Ryszard Zięba, a rare neorealist scholar in the Polish academia, is a full professor emeritus of international relations and security studies at the Faculty of Political Science and International Studies, the University of Warsaw. He has a M.A., Ph.D. and state Ph.D. (habilitation) degrees from the University of Warsaw, and the title of Professor of Humanities conferred by the President of the Republic of Poland. He has written many publications on international security, Europeanism, foreign policy of Poland and other central and Eastern European countries and the theory of international relations, represented as Poland’s Foreign and Security Policy: Problems of Compatibility with the Changing International Order.
The conflict between Russia and Ukraine can be regarded as the biggest geopolitical mess in Europe after the cold war. It has now evolved into a political event of comprehensive sanctions against Russia jointly carried out by the whole western group. In response to these problems, the Center conducted an exclusive interview with Professor Ryszard Zięba, hoping to understand his views on the Russian Ukrainian conflict from the perspective of international relations theory.
Ryszard Zięba:The Ukraine Crisis Continues
The security dilemma introduced in 1950 by John Hertz for IR analyzes is to this day one of the models of security policy. Neorealists such as Kenneth Waltz, John Mearsheimer, and Stephen Walt apply it to the security policies of the great powers in the anarchic international system. They argue that every increase in the capacity of a single power produces a compensating response from its rivals. This means that increasing the state of ownership, i.e. the military potential or sphere of influence of the West, prompts its rivals, i.e. Russia and China, to act to prevent and / or counteract. Defensive realists (K. Waltz or Charles Glaser) believe that only actions ensuring a dynamic balance are sufficient, while offensive realists, especially Mearsheimer, indicate that this policy of increasing its power of a given entity induces his rivals to act beyond defending their own security, and so offensive. This causes the international system to change under the influence of the offensive actions of the rival parties. So the security dilemma still applies by striving to balance of threats (S. Walt).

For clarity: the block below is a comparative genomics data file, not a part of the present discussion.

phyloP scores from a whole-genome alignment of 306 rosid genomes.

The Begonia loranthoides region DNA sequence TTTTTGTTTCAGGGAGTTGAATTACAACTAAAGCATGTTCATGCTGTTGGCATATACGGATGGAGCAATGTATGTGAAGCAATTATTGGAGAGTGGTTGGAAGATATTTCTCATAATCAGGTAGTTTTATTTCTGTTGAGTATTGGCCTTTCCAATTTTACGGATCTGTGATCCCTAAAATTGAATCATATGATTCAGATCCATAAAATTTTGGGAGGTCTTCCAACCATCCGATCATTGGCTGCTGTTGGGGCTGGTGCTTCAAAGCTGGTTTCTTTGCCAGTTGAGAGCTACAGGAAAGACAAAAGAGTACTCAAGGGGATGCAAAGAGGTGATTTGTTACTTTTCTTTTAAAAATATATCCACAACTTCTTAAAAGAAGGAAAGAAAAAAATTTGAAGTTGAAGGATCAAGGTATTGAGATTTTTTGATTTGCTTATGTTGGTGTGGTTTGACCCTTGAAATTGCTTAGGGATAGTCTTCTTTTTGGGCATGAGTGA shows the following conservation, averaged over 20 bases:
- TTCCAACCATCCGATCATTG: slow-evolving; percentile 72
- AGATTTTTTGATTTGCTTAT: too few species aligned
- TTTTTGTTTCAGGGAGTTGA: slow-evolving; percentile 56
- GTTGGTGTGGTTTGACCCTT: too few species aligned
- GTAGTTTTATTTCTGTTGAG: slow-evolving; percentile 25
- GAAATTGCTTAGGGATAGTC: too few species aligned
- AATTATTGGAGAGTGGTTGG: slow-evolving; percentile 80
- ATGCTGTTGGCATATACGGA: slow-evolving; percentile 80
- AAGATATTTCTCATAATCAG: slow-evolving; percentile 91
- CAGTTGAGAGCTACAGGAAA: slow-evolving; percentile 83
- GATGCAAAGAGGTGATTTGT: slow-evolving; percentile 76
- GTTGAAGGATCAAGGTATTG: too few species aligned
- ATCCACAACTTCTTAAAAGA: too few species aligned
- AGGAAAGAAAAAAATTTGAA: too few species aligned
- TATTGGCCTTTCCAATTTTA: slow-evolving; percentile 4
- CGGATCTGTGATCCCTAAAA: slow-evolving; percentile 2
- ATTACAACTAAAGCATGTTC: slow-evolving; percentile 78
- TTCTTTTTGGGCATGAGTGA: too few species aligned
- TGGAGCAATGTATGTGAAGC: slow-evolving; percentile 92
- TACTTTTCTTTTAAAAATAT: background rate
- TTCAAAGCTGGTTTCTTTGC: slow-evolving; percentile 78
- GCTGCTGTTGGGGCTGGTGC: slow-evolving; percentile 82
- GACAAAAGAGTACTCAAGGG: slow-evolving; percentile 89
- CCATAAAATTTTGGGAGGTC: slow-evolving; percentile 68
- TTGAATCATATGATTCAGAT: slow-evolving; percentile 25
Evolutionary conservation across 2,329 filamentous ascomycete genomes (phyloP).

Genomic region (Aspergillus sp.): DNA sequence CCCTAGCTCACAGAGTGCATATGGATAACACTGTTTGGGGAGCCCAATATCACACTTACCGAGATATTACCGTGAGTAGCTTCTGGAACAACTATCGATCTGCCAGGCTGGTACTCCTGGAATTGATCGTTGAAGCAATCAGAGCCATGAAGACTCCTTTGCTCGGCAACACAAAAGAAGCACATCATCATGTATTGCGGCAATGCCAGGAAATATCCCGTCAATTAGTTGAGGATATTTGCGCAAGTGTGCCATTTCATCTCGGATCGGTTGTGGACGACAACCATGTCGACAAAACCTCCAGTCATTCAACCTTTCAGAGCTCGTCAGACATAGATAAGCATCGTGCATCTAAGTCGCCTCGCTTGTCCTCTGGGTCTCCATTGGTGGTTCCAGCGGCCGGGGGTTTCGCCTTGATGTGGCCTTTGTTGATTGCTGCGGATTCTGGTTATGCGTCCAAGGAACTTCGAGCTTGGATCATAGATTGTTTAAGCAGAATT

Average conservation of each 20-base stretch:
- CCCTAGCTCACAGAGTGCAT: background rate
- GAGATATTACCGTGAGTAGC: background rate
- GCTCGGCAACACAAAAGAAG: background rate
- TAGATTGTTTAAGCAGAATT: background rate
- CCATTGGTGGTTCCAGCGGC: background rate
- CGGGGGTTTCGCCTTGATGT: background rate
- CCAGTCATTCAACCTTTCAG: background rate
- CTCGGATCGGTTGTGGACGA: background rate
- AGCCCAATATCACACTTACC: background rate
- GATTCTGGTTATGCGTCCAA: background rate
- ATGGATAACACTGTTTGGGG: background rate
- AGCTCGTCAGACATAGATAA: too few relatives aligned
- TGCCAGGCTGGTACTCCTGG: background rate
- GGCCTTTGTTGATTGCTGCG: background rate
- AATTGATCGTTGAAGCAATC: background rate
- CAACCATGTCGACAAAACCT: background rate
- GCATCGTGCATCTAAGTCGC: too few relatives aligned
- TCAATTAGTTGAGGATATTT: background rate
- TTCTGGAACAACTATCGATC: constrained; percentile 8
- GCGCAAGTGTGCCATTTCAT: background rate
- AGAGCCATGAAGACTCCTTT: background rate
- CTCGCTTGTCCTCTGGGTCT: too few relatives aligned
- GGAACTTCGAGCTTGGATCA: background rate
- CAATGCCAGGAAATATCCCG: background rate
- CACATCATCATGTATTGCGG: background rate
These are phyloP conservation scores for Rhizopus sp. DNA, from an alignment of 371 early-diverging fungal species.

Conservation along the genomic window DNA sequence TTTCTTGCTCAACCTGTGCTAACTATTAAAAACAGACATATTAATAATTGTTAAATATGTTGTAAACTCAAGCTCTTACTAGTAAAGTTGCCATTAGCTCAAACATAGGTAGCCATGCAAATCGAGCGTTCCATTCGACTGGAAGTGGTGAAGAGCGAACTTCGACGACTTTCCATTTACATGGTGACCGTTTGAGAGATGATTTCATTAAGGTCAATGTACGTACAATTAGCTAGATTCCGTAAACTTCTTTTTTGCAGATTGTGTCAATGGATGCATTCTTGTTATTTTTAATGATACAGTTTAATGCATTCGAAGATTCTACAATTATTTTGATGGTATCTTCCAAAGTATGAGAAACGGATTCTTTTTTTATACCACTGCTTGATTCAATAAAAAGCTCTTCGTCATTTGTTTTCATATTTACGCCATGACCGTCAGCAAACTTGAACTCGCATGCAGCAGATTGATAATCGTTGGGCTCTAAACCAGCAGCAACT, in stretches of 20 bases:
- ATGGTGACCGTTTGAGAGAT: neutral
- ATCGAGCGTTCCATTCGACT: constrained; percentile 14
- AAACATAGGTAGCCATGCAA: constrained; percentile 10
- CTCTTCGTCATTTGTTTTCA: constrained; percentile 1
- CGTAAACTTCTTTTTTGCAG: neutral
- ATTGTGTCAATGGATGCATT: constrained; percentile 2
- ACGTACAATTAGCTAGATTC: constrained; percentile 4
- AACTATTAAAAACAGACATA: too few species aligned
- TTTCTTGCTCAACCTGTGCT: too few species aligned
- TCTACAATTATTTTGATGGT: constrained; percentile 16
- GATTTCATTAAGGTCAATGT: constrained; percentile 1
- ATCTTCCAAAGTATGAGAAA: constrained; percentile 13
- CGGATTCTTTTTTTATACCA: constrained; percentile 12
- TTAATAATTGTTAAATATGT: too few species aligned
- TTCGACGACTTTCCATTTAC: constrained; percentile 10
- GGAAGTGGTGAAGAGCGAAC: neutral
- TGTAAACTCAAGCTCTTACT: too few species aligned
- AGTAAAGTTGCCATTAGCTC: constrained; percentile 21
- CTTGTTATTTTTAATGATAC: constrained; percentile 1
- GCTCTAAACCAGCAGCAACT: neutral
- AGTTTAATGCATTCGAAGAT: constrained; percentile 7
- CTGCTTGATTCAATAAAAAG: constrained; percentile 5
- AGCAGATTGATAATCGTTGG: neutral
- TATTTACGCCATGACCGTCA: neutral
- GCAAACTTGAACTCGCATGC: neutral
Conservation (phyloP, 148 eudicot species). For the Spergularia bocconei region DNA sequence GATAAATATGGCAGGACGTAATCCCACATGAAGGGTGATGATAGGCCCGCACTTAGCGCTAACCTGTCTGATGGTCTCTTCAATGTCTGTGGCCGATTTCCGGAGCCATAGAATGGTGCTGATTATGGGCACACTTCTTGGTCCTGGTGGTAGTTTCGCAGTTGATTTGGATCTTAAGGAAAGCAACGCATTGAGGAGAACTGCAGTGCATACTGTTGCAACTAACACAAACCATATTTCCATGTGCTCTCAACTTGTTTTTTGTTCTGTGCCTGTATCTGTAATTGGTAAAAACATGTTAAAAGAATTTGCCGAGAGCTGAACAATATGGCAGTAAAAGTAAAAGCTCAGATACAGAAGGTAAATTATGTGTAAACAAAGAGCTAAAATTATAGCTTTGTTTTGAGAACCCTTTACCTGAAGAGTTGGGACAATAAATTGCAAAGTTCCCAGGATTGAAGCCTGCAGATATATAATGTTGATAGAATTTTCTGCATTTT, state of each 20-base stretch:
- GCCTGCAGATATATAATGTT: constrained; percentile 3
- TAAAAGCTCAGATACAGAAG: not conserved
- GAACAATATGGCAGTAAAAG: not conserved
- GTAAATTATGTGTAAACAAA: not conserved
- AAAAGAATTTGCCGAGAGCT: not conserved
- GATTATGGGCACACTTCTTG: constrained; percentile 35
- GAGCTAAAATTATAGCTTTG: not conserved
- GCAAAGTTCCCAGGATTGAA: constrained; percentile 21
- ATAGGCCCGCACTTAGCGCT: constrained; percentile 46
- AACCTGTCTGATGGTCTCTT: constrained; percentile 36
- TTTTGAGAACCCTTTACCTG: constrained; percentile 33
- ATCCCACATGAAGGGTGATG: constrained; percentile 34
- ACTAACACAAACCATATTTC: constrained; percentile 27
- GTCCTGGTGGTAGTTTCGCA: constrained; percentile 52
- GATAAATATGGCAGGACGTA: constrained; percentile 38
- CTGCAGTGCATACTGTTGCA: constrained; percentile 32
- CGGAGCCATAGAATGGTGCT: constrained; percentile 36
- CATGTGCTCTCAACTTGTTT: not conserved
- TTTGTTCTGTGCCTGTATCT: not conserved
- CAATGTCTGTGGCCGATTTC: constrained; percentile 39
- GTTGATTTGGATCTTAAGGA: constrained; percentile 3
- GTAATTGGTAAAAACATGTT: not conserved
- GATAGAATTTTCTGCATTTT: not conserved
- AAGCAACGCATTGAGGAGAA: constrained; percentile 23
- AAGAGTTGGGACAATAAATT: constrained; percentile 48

NATO's expansion to the East after the Cold War has been opposed by Russia from its very beginning. This opposition intensified especially after the accession to the North Atlantic Alliance in 2004 of the Baltic states, Lithuania, Latvia and Estonia, which were part of the USSR in 1940–1991. When NATO continued its "open door" policy, encouraging the admission of new post-Soviet states to its group, Prime Minister of the Russian Federation, Vladimir Putin, speaking at the Munich security conference in February 2007, announced measures to stop NATO's expansion. This did not impress all allies, and in April 2008, under pressure from the US (and Poland), NATO member states announced at the NATO Summit held in Bucharest, the capital of Romania, “NATO welcomes Ukraine’s and Georgia’s Euro-Atlantic aspirations for membership in NATO”. This turned out to be unacceptable for Moscow.
Russia was especially painfully picked up by the Orange Revolution in Ukraine at the turn of 2004/2005. The possibility for Ukraine to implement the Euro-Atlantic option was not accepted by all of Russia's main political forces. Even, most Russians do not accept Ukrainians as a separate nation. In particular, the possibility of Ukraine joining NATO was not acceptable to Moscow. Russia's political elite believe that the West, especially the US, is moving closer to Russia's borders, posing a deadly threat to its national security. A significant expression of Russia's determination to stop NATO's expansion to the east was the demonstration of strength through a disproportionate military response to Georgia's August 2008 attack of the CIS peacekeepers stationed in South Ossetia, which announced its secession from Georgia. The US and the entire West condemned Russia's military actions against Georgia, but continued to insist on further pursuit the policy of expanding NATO to the post-Soviet area.